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Be abreast of your right as a consumer to avoid abuse




Companies that routinely put profit before consumer rights can be extremely creative in justifying their decisions.


By Wendy Knowler | TimesLive

Many insist on repairing faulty items, when the Consumer Protection Act gives consumers the right to refund or replacement within six months of purchase, or they blame the consumer for the problem, says the Consumer Goods and Services Ombud's office complaints manager, Bonita Hughes.

"They allege cellphones have water damage, that fridges and microwaves malfunctioned due to cockroach infestation or that the leather couches started to peel because the wrong cleaning products were used."

Two women brought these cases to me:

Lay-by-taking the law into their own hands

Nosiphiwe Ngcungama of Margate on the KwaZulu-Natal South Coast made a R1538 lay-by purchase at Clothing Junction's Port Shepstone branch at the end of November, making an initial R538 payment and agreeing to pay off the remainder by the end of January.

With lay-by purchases, the goods remain in the store until payment is made in full. But the consumer act allows a consumer to cancel at any time for a refund of what they have paid, minus a cancellation fee of just 1% of the purchase price - in this case, R15.38.

But when Ngcungama wanted to do exactly that last week, her request was denied.

So I contacted the head office on her behalf. The response was heartening - Ngcungama got her refund and all branches will be e-mailed regarding lay-by procedures.

Your right to a detailed invoice

Laura Coetzer of Durban had blood tests done at a FlowPath branch, paid cash and then asked for an invoice so she could submit it to her medical aid, Discovery Health. But she was told she could only have a receipt, revealing the amount paid, but no details of the service provided, which is in contravention of the consumer act.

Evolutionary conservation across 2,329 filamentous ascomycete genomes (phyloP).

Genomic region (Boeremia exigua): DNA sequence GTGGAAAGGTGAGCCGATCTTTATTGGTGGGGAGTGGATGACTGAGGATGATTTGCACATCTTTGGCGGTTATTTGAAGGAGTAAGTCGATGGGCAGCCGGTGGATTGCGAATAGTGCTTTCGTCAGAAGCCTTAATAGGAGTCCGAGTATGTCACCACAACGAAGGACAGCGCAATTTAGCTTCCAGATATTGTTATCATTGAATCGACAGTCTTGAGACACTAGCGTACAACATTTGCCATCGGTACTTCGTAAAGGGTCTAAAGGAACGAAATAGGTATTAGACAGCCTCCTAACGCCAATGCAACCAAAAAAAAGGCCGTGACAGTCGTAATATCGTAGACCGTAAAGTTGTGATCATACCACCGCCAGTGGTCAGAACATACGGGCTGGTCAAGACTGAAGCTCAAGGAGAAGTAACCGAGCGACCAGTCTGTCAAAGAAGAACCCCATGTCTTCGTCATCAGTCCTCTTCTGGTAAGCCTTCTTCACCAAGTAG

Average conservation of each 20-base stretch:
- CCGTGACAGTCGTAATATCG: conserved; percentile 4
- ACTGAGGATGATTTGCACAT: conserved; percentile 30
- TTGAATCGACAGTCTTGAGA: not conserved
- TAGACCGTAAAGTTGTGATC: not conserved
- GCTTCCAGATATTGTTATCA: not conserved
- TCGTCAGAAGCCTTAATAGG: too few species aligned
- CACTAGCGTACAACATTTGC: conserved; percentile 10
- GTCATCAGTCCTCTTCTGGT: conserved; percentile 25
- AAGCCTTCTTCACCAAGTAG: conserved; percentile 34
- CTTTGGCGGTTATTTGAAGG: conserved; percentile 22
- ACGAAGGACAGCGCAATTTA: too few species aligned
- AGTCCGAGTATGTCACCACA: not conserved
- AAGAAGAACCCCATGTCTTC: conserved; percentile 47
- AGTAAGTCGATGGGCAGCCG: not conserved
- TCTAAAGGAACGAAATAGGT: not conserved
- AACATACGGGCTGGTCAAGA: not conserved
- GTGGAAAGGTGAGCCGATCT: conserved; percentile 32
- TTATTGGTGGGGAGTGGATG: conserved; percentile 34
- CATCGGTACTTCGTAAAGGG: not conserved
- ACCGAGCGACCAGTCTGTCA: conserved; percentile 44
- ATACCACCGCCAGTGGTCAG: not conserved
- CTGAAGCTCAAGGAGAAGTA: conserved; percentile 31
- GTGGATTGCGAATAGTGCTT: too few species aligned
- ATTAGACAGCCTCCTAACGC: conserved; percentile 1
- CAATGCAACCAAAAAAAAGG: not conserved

FlowPath's Trevor Doorasamy told me it was all a misunderstanding - the branches do not have a "comprehensive pathology billing system" and thus all medical aid claims and cash invoices were generated by the head office and provided on request, he said, but the customer was never told this.

Traders - other than informal ones - must provide proof of purchase, containing their registered business name and VAT registration, address, date of purchase, price per item, quantity of goods, total without VAT and total with VAT.

Make sure you are not on the losing end of cents "rounding"

Barbara Worthington bought R127.96 worth of medication at Ackermans Pharmacy in Primrose, and noticed she was charged R128 on her debit card.

I put it to pharmacy owner Johan van Wyk that retailers who choose to persist with prices which end in 90-something cents must always round to the cash-paying customer's benefit, if they do not have the coins to provide the exact change.

So R127.96 should become R127.90 not R128 because the customer should never be made to pay more than the advertised price.

Van Wyk said he did not know that the company that programmed his till system was rounding up so he instructed that it fix this mistake.

To lodge a complaint against a company for failing to honour the provisions of the CPA, contact the Consumer Goods & Services Ombud:go to http://www.cgso.org.za


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